"The bus became the real tag for me as so much of this story and the story of the civil rights movement involves buses," says set designer McKay Coble, citing the story of Rosa Parks, the strategy of the Freedom Riders and the bus-burning incident at Anniston as examples. But there's more to the set than the bus.
|The scale model of McKay Coble's set design|
"We are using a clip of a Greyhound commercial (and it is one of many travel logs) that show a journey that was supposed to be representative of the trips folks took on buses in 1961," Coble says. "I think the photos of the Greyhounds we see used for the Freedom rides - particularly the one at Anniston - tell a very different story."
As many television sets were still in black and white in 1961, Coble set the majority of the play in the color scheme. "The play starts out in color and we lose it once we get to the prison," she says, citing the achromatic prison uniforms seen in Parchman and the mug shots of the Freedom Riders as examples of the black and white design elements.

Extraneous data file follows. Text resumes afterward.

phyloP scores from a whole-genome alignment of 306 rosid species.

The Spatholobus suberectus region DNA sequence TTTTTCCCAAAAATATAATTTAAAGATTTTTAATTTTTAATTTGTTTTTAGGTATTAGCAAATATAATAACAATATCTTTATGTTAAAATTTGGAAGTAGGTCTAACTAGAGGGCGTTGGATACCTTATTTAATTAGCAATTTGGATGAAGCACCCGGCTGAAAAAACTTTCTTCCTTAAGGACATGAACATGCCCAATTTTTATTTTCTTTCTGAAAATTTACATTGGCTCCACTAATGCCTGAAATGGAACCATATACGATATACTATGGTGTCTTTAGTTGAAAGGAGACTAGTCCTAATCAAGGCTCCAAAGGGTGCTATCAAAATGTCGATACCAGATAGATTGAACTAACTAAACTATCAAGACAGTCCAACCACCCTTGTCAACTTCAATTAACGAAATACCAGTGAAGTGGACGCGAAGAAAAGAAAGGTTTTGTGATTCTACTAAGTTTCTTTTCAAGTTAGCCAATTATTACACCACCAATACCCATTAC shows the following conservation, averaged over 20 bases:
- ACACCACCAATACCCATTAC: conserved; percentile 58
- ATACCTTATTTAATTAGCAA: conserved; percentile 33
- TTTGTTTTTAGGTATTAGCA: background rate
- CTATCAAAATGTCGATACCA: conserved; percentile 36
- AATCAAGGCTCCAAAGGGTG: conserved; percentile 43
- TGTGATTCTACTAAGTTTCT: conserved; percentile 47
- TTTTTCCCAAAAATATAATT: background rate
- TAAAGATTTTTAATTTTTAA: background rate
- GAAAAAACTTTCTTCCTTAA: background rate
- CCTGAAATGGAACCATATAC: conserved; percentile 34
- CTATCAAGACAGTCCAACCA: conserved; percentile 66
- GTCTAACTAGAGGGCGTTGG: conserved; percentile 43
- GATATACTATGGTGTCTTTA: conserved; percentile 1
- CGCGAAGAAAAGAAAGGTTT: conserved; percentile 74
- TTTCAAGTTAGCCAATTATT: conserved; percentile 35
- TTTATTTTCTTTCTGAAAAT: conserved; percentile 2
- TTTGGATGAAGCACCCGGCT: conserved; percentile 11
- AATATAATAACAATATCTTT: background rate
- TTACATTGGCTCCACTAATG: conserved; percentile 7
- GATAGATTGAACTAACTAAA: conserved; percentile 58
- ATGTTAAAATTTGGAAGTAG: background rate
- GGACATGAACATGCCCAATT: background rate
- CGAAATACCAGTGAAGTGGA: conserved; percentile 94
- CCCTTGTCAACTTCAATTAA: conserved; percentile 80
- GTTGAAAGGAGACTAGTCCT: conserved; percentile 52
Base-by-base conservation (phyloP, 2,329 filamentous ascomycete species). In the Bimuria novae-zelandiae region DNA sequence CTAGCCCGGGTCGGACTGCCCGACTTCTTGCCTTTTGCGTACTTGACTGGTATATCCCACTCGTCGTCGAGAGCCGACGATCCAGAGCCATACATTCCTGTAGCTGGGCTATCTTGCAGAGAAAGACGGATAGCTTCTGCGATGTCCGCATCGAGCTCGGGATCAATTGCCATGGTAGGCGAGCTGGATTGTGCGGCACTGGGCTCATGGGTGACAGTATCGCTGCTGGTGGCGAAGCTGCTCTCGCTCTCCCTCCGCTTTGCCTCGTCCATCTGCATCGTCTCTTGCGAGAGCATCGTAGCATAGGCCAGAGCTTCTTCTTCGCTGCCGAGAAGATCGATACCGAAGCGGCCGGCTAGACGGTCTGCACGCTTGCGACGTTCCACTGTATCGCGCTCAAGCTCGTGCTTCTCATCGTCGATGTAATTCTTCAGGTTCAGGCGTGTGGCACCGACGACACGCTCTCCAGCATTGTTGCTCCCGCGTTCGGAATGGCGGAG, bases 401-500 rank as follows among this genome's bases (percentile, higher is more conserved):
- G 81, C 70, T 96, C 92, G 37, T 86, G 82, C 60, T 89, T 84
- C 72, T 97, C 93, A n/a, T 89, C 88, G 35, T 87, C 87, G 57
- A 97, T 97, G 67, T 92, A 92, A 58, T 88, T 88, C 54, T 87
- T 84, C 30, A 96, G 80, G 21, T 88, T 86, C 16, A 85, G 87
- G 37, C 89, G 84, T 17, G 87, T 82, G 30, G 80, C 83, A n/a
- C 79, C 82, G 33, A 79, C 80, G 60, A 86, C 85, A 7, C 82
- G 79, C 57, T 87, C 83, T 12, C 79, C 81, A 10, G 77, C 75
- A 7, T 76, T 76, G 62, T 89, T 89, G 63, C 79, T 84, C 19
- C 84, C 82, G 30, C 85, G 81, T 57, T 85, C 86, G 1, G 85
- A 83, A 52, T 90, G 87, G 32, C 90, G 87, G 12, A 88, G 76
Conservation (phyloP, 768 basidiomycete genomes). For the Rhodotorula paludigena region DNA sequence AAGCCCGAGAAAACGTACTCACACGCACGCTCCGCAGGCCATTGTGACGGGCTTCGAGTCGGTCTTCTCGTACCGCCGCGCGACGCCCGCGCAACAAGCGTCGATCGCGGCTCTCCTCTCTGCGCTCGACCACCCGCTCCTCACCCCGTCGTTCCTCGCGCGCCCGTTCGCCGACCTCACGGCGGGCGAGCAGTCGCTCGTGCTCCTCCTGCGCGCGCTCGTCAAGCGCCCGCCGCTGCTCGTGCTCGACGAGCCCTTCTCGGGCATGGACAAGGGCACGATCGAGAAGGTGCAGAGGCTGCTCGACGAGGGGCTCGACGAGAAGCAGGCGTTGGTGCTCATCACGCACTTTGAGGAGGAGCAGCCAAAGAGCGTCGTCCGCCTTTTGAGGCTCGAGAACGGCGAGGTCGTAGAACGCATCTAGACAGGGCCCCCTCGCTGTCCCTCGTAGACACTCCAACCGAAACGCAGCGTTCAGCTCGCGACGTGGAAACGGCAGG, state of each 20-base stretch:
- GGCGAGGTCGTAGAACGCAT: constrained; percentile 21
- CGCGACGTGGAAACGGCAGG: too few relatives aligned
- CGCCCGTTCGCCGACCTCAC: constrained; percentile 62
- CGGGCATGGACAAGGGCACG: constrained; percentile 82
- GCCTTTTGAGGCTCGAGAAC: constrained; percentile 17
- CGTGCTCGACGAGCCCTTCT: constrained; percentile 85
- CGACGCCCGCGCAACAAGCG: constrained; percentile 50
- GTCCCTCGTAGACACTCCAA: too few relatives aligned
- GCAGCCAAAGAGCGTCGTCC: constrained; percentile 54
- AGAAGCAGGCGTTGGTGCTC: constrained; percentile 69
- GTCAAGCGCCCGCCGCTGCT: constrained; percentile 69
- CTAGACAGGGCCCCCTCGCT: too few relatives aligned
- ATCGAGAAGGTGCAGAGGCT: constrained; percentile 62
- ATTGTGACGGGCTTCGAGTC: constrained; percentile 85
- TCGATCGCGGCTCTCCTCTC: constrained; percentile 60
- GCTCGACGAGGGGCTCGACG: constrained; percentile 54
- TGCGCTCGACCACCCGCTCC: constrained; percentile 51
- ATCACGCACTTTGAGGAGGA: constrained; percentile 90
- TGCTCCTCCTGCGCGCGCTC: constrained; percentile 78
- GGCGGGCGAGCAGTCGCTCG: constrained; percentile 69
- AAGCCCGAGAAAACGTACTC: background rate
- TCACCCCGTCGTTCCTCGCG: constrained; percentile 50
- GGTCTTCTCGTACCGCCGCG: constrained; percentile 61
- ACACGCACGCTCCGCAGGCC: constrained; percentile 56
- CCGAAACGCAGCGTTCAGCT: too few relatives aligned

Coble says that the return of color at the end reminds audiences "that the movement was forward - still with a way to go, though." The use of color was also inspired by the artwork of Charlotta Janssen, whose work Coble discovering when researching the world of the play.
|portrait of Rosa Parks by Charlotta Janssen|
"She has created remarkable collage and painted portraits based on the mug shots of the Riders that have become so iconographic," Coble says. "It is rich and deep and passionate- makes complete sense to me."